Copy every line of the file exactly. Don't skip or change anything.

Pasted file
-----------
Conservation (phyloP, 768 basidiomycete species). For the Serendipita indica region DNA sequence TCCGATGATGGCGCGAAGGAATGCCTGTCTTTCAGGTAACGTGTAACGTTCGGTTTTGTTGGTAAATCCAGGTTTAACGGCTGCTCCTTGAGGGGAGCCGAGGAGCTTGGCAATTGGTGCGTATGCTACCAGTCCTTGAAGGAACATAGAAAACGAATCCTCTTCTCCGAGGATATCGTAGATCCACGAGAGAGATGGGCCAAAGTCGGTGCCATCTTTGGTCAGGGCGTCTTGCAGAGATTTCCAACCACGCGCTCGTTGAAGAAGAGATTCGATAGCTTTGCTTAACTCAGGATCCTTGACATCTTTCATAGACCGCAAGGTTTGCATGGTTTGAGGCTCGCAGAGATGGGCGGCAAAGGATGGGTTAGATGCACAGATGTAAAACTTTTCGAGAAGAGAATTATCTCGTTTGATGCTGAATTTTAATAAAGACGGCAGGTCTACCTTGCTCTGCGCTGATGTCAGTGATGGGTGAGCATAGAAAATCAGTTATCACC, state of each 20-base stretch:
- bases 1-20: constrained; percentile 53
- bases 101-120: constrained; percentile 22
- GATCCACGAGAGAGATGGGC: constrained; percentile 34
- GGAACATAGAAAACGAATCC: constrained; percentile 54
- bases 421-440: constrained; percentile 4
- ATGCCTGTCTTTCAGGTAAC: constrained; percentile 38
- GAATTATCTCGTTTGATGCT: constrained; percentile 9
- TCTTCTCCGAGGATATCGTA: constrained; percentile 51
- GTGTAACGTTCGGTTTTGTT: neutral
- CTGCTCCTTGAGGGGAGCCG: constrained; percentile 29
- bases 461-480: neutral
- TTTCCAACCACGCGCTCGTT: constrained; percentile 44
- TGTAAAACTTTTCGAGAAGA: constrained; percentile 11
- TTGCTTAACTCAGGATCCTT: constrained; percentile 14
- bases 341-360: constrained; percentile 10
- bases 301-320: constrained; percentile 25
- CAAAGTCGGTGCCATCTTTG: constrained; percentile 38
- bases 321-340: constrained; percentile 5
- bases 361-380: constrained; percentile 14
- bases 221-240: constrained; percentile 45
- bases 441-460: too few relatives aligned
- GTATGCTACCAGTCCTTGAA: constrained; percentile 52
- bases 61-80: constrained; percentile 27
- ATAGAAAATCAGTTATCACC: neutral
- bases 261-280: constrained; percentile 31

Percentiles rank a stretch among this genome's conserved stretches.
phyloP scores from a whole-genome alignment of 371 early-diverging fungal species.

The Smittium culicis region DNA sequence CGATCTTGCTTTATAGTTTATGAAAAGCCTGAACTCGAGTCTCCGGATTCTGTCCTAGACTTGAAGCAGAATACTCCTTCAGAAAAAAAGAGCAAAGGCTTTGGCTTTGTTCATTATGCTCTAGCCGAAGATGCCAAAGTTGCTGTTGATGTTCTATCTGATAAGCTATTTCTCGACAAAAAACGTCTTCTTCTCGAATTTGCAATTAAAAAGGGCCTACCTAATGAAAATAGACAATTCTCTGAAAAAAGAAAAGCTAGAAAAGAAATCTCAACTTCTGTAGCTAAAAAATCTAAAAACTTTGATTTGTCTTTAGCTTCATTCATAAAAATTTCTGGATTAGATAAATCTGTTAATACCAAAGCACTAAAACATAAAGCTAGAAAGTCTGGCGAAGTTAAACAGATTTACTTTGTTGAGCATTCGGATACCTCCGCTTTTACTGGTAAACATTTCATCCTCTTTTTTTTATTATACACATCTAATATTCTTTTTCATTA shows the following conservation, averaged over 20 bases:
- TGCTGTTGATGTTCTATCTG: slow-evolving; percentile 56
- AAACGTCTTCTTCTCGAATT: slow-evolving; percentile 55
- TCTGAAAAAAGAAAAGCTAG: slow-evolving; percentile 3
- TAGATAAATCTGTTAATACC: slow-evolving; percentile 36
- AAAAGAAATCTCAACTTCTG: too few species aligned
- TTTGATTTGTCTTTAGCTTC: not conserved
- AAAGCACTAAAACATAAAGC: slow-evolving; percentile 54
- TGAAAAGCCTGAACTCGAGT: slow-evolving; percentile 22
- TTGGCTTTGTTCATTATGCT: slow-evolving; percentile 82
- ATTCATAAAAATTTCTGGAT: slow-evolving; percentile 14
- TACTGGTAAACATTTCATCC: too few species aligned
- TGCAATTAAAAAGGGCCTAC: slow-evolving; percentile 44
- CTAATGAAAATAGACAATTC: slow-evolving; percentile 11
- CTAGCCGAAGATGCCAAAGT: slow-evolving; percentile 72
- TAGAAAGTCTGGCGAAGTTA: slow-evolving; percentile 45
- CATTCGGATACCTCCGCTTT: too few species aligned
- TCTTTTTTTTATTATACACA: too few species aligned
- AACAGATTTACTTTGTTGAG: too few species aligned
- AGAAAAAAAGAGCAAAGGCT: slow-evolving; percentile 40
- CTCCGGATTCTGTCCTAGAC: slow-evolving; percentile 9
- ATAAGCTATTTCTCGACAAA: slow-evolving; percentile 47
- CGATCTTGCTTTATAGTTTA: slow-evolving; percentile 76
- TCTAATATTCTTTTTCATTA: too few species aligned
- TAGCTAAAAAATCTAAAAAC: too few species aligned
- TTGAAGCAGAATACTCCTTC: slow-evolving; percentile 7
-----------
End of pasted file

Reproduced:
Conservation (phyloP, 768 basidiomycete species). For the Serendipita indica region DNA sequence TCCGATGATGGCGCGAAGGAATGCCTGTCTTTCAGGTAACGTGTAACGTTCGGTTTTGTTGGTAAATCCAGGTTTAACGGCTGCTCCTTGAGGGGAGCCGAGGAGCTTGGCAATTGGTGCGTATGCTACCAGTCCTTGAAGGAACATAGAAAACGAATCCTCTTCTCCGAGGATATCGTAGATCCACGAGAGAGATGGGCCAAAGTCGGTGCCATCTTTGGTCAGGGCGTCTTGCAGAGATTTCCAACCACGCGCTCGTTGAAGAAGAGATTCGATAGCTTTGCTTAACTCAGGATCCTTGACATCTTTCATAGACCGCAAGGTTTGCATGGTTTGAGGCTCGCAGAGATGGGCGGCAAAGGATGGGTTAGATGCACAGATGTAAAACTTTTCGAGAAGAGAATTATCTCGTTTGATGCTGAATTTTAATAAAGACGGCAGGTCTACCTTGCTCTGCGCTGATGTCAGTGATGGGTGAGCATAGAAAATCAGTTATCACC, state of each 20-base stretch:
- bases 1-20: constrained; percentile 53
- bases 101-120: constrained; percentile 22
- GATCCACGAGAGAGATGGGC: constrained; percentile 34
- GGAACATAGAAAACGAATCC: constrained; percentile 54
- bases 421-440: constrained; percentile 4
- ATGCCTGTCTTTCAGGTAAC: constrained; percentile 38
- GAATTATCTCGTTTGATGCT: constrained; percentile 9
- TCTTCTCCGAGGATATCGTA: constrained; percentile 51
- GTGTAACGTTCGGTTTTGTT: neutral
- CTGCTCCTTGAGGGGAGCCG: constrained; percentile 29
- bases 461-480: neutral
- TTTCCAACCACGCGCTCGTT: constrained; percentile 44
- TGTAAAACTTTTCGAGAAGA: constrained; percentile 11
- TTGCTTAACTCAGGATCCTT: constrained; percentile 14
- bases 341-360: constrained; percentile 10
- bases 301-320: constrained; percentile 25
- CAAAGTCGGTGCCATCTTTG: constrained; percentile 38
- bases 321-340: constrained; percentile 5
- bases 361-380: constrained; percentile 14
- bases 221-240: constrained; percentile 45
- bases 441-460: too few relatives aligned
- GTATGCTACCAGTCCTTGAA: constrained; percentile 52
- bases 61-80: constrained; percentile 27
- ATAGAAAATCAGTTATCACC: neutral
- bases 261-280: constrained; percentile 31

Percentiles rank a stretch among this genome's conserved stretches.
phyloP scores from a whole-genome alignment of 371 early-diverging fungal species.

The Smittium culicis region DNA sequence CGATCTTGCTTTATAGTTTATGAAAAGCCTGAACTCGAGTCTCCGGATTCTGTCCTAGACTTGAAGCAGAATACTCCTTCAGAAAAAAAGAGCAAAGGCTTTGGCTTTGTTCATTATGCTCTAGCCGAAGATGCCAAAGTTGCTGTTGATGTTCTATCTGATAAGCTATTTCTCGACAAAAAACGTCTTCTTCTCGAATTTGCAATTAAAAAGGGCCTACCTAATGAAAATAGACAATTCTCTGAAAAAAGAAAAGCTAGAAAAGAAATCTCAACTTCTGTAGCTAAAAAATCTAAAAACTTTGATTTGTCTTTAGCTTCATTCATAAAAATTTCTGGATTAGATAAATCTGTTAATACCAAAGCACTAAAACATAAAGCTAGAAAGTCTGGCGAAGTTAAACAGATTTACTTTGTTGAGCATTCGGATACCTCCGCTTTTACTGGTAAACATTTCATCCTCTTTTTTTTATTATACACATCTAATATTCTTTTTCATTA shows the following conservation, averaged over 20 bases:
- TGCTGTTGATGTTCTATCTG: slow-evolving; percentile 56
- AAACGTCTTCTTCTCGAATT: slow-evolving; percentile 55
- TCTGAAAAAAGAAAAGCTAG: slow-evolving; percentile 3
- TAGATAAATCTGTTAATACC: slow-evolving; percentile 36
- AAAAGAAATCTCAACTTCTG: too few species aligned
- TTTGATTTGTCTTTAGCTTC: not conserved
- AAAGCACTAAAACATAAAGC: slow-evolving; percentile 54
- TGAAAAGCCTGAACTCGAGT: slow-evolving; percentile 22
- TTGGCTTTGTTCATTATGCT: slow-evolving; percentile 82
- ATTCATAAAAATTTCTGGAT: slow-evolving; percentile 14
- TACTGGTAAACATTTCATCC: too few species aligned
- TGCAATTAAAAAGGGCCTAC: slow-evolving; percentile 44
- CTAATGAAAATAGACAATTC: slow-evolving; percentile 11
- CTAGCCGAAGATGCCAAAGT: slow-evolving; percentile 72
- TAGAAAGTCTGGCGAAGTTA: slow-evolving; percentile 45
- CATTCGGATACCTCCGCTTT: too few species aligned
- TCTTTTTTTTATTATACACA: too few species aligned
- AACAGATTTACTTTGTTGAG: too few species aligned
- AGAAAAAAAGAGCAAAGGCT: slow-evolving; percentile 40
- CTCCGGATTCTGTCCTAGAC: slow-evolving; percentile 9
- ATAAGCTATTTCTCGACAAA: slow-evolving; percentile 47
- CGATCTTGCTTTATAGTTTA: slow-evolving; percentile 76
- TCTAATATTCTTTTTCATTA: too few species aligned
- TAGCTAAAAAATCTAAAAAC: too few species aligned
- TTGAAGCAGAATACTCCTTC: slow-evolving; percentile 7